. every time you have an occasion to take something from the federal government and send it to the states, that's the right direction. if you can send it back to the private sector, that's even better. >> cenk: that is mental! i can't believe he said that! so we shouldn't have fema at the federal level. what would be doing right now hoping chris christie gets it it right in new jersey? but the federal government wouldn't do anything? and then forget the state and local government. are you kidding me? privatize it? how insane is that? so if you're poor and you couldn't afford whatever rates that romney's friends were going to charge you after he privatized it, sad day for you? ha ha, you get stuck in that? that's a disastrous idea! this is about the core role of the government. are we here for each other in times like this or do we just leave each other to fend for ourselves. apparently romney clearly says during this election cycle during these primary debates they had among the republicans says fend f
think that there is going to be a mentality to get the government spending any money at all because -- i would agree to this point if there is not enough money i think we could drive more efficient cars and we could change the power plants but if there isn't a profit of changing to natural gas, companies won't do it. they are not going to lose money to change their power plant over to natural gas. the afton de subsidize. i think it is a sad day because america needs to admit climate change is real and we don't have the money to fix it. i don't have the answer for you but it's ignorant to ignore it. >> host: that's john of the mexico. the presidential candidates were sidelined on the storm from campaigning six days ago before next tuesday's election and here is the headline on the "the washington times" romney balances sympathy and politics to raise donations here's what he had to say about the rally yesterday. i proceed affect people in dayton got up this morning, some went to the grocery store and purchased some things that these families will need, and i appreciate your generosity. it'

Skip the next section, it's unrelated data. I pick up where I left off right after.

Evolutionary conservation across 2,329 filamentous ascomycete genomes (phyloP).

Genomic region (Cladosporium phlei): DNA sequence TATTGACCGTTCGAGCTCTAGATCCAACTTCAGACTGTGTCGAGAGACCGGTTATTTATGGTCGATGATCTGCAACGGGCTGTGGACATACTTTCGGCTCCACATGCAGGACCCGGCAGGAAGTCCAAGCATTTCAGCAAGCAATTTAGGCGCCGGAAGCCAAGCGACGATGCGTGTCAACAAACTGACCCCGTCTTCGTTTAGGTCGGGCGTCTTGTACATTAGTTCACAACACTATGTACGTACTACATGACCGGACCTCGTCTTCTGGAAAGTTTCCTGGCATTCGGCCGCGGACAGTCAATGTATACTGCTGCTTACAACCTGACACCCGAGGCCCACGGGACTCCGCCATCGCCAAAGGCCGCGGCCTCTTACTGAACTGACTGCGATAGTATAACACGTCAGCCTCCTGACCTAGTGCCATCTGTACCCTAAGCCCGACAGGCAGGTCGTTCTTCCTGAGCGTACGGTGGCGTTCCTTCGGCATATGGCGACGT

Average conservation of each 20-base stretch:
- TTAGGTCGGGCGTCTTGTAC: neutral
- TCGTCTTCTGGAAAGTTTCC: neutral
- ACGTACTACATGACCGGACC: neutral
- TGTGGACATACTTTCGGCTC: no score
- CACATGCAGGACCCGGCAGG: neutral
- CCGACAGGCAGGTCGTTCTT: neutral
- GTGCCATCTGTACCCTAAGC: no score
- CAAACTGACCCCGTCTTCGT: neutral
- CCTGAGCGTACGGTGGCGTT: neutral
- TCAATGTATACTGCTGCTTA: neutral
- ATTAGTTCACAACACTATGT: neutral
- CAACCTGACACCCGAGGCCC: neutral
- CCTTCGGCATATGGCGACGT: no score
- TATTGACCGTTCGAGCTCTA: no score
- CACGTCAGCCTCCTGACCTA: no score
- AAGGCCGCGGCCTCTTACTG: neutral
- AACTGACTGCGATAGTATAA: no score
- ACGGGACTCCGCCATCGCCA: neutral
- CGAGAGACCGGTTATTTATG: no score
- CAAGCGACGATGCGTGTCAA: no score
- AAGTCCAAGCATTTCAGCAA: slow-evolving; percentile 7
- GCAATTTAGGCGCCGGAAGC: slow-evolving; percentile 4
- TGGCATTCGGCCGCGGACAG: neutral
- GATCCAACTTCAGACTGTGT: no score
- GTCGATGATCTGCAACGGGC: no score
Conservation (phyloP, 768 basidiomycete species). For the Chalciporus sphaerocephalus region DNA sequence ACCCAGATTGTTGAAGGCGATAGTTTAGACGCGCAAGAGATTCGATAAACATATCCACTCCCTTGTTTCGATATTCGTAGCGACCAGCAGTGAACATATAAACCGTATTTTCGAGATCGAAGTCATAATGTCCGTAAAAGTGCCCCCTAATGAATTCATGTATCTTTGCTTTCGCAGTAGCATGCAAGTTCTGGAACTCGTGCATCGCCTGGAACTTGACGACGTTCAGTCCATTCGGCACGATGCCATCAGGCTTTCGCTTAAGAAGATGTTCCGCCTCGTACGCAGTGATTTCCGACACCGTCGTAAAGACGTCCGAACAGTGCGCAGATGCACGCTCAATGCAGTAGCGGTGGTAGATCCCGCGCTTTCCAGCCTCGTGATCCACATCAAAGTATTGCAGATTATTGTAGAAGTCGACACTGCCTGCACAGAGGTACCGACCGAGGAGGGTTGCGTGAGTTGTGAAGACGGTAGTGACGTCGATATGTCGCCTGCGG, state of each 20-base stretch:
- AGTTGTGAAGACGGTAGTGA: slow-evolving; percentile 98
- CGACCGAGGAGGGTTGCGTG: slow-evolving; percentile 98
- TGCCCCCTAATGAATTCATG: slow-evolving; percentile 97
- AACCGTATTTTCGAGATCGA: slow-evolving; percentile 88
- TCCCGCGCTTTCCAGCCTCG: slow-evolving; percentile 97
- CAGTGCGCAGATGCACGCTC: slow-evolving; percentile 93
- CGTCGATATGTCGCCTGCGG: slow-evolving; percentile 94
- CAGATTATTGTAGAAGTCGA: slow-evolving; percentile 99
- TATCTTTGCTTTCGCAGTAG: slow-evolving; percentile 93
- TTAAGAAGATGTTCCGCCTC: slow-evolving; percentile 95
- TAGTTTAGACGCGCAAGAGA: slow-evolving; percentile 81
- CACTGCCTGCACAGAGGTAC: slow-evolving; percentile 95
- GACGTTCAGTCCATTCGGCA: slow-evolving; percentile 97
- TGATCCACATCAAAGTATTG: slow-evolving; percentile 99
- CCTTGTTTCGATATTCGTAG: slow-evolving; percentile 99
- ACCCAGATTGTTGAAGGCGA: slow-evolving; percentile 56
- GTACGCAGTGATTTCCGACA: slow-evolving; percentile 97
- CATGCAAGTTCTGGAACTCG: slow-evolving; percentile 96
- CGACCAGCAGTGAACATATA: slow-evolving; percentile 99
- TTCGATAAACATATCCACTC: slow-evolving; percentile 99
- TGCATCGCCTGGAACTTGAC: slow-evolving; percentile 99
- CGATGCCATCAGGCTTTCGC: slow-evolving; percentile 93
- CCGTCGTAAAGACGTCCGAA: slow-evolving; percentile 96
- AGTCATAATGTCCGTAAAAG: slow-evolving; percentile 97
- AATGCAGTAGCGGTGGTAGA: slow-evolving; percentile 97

of sandy. why government coming to the aid of those hit by the storm is now a rallying cry for bigger, more expensive government. that big debate and a lot more still ahead on "the closing bell." oh, just diagramming this accident with my state farm pocket agent app. you can also get a quote and pay your premium with this thing. i thought state farm didn't have all those apps? where did you hear that? the internet. and you believed it? yeah. they can't put anything on the internet that isn't true. where did you hear that? [ both ] the internet. oh look. here comes my date. i met him on the internet. he's a french model. uh, bonjour. [ male announcer ] state farm. more mobile than ever. get to a better state. >>> welcome back. we want to show you some shots of new jersey, one of the hardest hit states as a result of hurricane sandy. president obama in new jersey with governor chris christie touring some of the hardest hit areas of the state. is this brigantine, nng? this is certainly new jersey and we want to show you some of the other pictures if we can and take you back to the president an